You can thank the earth being a little bit tilted for all of this. If you think of the planet as a spinning top, it’s easy to imagine it with the poles pointing straight up and down as we revolve around, but that’s not quite the case. The whole planet leans over a little bit as it goes around the sun, with an average tilt of 23.5º, although the planet wobbles a bit so the range is from 22.1 to 24.5º. Don’t worry, though. It takes about 44,000 years to cycle from one to the other, so you’ll never notice a thing.

The upshot of all of this is that the part that’s leaning toward the sun gets a lot more light and daytime while the other side doesn’t.

Incidentally, the earth happens to be the farthest from the sun when it’s summer in the Northern hemisphere, around July 9, and closest in winter, around January 9. This might explain why summers in Australia are usually hotter and winters are colder than on the other side of the planet.

In the north, that maximum tilt away comes right before Christmas, usually around December 21. This is the day with the least amount of sunlight and the longest night north of the equator.

So what does that have to do with the holidays? Well, keep in mind that from the time humans discovered fire, it was our only source of artificial illumination until the very beginning of the 19th century, which was only two hundred years ago. Before that, we had to burn something if we wanted to see at night, whether oil, gas, coal, pitch, or wood. It was in 1809, at the same time that gas lamps began popping up in cities everywhere, that Humphry Davy demonstrated the first arc lamp, precursor to the modern electrical light bulb.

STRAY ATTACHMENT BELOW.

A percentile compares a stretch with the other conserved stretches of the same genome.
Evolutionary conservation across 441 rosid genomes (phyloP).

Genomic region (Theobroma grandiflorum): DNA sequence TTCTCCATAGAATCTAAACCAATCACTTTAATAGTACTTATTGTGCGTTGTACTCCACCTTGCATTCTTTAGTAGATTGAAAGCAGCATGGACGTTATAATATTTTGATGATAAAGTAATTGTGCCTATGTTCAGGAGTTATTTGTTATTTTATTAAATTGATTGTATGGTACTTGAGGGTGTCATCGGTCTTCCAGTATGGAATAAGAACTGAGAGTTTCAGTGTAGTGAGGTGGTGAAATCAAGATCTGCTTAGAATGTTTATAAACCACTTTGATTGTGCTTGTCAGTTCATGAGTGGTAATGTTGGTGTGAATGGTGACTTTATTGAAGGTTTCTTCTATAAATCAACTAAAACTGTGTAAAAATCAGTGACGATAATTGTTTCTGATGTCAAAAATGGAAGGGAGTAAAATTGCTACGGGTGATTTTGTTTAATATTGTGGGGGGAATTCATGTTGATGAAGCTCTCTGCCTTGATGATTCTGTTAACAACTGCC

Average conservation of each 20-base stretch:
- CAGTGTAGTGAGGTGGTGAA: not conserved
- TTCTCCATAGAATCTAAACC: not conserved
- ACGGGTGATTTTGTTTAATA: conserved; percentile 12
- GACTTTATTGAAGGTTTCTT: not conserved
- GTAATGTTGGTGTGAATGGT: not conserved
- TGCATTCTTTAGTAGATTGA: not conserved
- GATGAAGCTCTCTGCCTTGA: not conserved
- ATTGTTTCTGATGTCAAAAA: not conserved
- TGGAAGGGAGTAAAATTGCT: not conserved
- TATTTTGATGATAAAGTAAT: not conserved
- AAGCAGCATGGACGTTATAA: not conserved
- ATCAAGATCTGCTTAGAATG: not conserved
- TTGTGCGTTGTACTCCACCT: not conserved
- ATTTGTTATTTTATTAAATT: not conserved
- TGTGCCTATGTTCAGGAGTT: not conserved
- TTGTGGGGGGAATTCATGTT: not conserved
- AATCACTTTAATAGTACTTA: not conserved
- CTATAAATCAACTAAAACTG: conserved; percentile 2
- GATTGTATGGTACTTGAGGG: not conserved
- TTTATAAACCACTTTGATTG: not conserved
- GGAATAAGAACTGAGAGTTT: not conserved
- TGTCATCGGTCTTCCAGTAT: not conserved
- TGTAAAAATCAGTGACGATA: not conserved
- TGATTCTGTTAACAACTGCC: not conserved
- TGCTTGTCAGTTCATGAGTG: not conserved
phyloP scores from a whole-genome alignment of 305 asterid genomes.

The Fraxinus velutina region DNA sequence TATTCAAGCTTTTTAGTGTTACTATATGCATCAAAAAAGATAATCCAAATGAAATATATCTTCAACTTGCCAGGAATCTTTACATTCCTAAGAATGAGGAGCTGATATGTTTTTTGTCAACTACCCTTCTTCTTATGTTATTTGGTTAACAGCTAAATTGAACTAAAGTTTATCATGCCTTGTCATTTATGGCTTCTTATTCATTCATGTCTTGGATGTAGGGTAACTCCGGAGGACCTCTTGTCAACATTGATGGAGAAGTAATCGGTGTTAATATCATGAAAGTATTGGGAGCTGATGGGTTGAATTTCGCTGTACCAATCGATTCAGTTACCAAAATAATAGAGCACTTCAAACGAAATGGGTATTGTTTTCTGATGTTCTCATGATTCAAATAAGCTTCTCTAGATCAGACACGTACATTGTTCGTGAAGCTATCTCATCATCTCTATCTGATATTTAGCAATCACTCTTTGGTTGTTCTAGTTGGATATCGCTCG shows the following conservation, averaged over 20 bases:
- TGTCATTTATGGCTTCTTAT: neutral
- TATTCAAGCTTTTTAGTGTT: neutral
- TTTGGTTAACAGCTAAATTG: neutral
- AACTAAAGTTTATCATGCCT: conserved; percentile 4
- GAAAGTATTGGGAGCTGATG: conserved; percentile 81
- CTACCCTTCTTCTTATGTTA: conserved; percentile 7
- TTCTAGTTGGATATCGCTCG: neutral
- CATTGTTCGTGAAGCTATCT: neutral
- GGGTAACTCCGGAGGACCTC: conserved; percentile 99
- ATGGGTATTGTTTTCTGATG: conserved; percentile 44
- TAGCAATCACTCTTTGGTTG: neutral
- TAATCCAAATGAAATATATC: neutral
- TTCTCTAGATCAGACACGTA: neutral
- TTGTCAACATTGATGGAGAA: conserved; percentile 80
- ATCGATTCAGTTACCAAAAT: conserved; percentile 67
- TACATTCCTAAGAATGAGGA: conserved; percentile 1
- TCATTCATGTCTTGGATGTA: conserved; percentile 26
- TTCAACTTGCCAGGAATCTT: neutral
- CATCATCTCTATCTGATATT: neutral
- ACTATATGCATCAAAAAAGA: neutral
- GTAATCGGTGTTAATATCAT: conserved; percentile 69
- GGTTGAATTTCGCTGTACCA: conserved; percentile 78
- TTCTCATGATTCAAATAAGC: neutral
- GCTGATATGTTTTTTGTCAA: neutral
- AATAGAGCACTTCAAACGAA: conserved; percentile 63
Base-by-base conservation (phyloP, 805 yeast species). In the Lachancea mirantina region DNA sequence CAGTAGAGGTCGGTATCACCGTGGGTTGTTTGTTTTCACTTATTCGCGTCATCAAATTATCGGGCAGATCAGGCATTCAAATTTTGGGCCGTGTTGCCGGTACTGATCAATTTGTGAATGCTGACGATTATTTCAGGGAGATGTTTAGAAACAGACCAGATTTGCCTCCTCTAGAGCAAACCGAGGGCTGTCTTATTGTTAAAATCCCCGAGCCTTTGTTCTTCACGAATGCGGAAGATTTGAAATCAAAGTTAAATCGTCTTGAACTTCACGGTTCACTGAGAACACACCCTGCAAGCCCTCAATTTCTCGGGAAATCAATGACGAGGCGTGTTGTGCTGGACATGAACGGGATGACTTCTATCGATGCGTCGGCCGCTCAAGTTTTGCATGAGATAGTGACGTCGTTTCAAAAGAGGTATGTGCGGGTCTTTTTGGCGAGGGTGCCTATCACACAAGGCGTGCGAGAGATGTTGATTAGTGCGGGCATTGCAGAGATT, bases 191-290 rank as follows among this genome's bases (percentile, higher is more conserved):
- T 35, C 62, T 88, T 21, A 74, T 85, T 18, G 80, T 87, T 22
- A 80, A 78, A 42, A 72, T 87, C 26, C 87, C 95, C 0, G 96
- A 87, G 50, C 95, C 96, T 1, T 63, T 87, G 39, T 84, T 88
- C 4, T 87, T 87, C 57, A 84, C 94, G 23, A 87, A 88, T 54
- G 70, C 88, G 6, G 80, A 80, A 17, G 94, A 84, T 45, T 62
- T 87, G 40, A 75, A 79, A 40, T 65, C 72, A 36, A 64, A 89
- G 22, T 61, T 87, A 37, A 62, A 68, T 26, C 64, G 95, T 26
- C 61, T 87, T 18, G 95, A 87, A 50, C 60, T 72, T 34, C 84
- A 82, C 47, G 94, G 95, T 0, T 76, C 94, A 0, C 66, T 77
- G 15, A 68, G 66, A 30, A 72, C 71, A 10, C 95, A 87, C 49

Consequently, the pattern of human life tended to follow the natural cycle of nature: wake at dawn, work by day, go home at sunset and sleep by night. And, obviously, this cycle would change as the length of the days did, with humans being most active in summer and least active in winter. The seasons themselves also dictated overall activity — plant in the spring, harvest in the fall, and hope you’d stored up enough to survive the winter.

And this is where the tradition of everything stopping for the holidays was born: Once the harvest had been brought in and stored, there was no more work to do in the fields. Generally, this meant there would be a celebration of the harvest in the late fall (Thanksgiving, anyone?), and then time for people to spend with each other, often during the long, cold nights.

Of course, superstition fed into it, with many cultures creating rituals to be performed in order to make sure that the sun came back — something they always saw it start to do after that shortest day, called the Winter Solstice — which is why right around that date became the central celebration focus for so many different Western religions.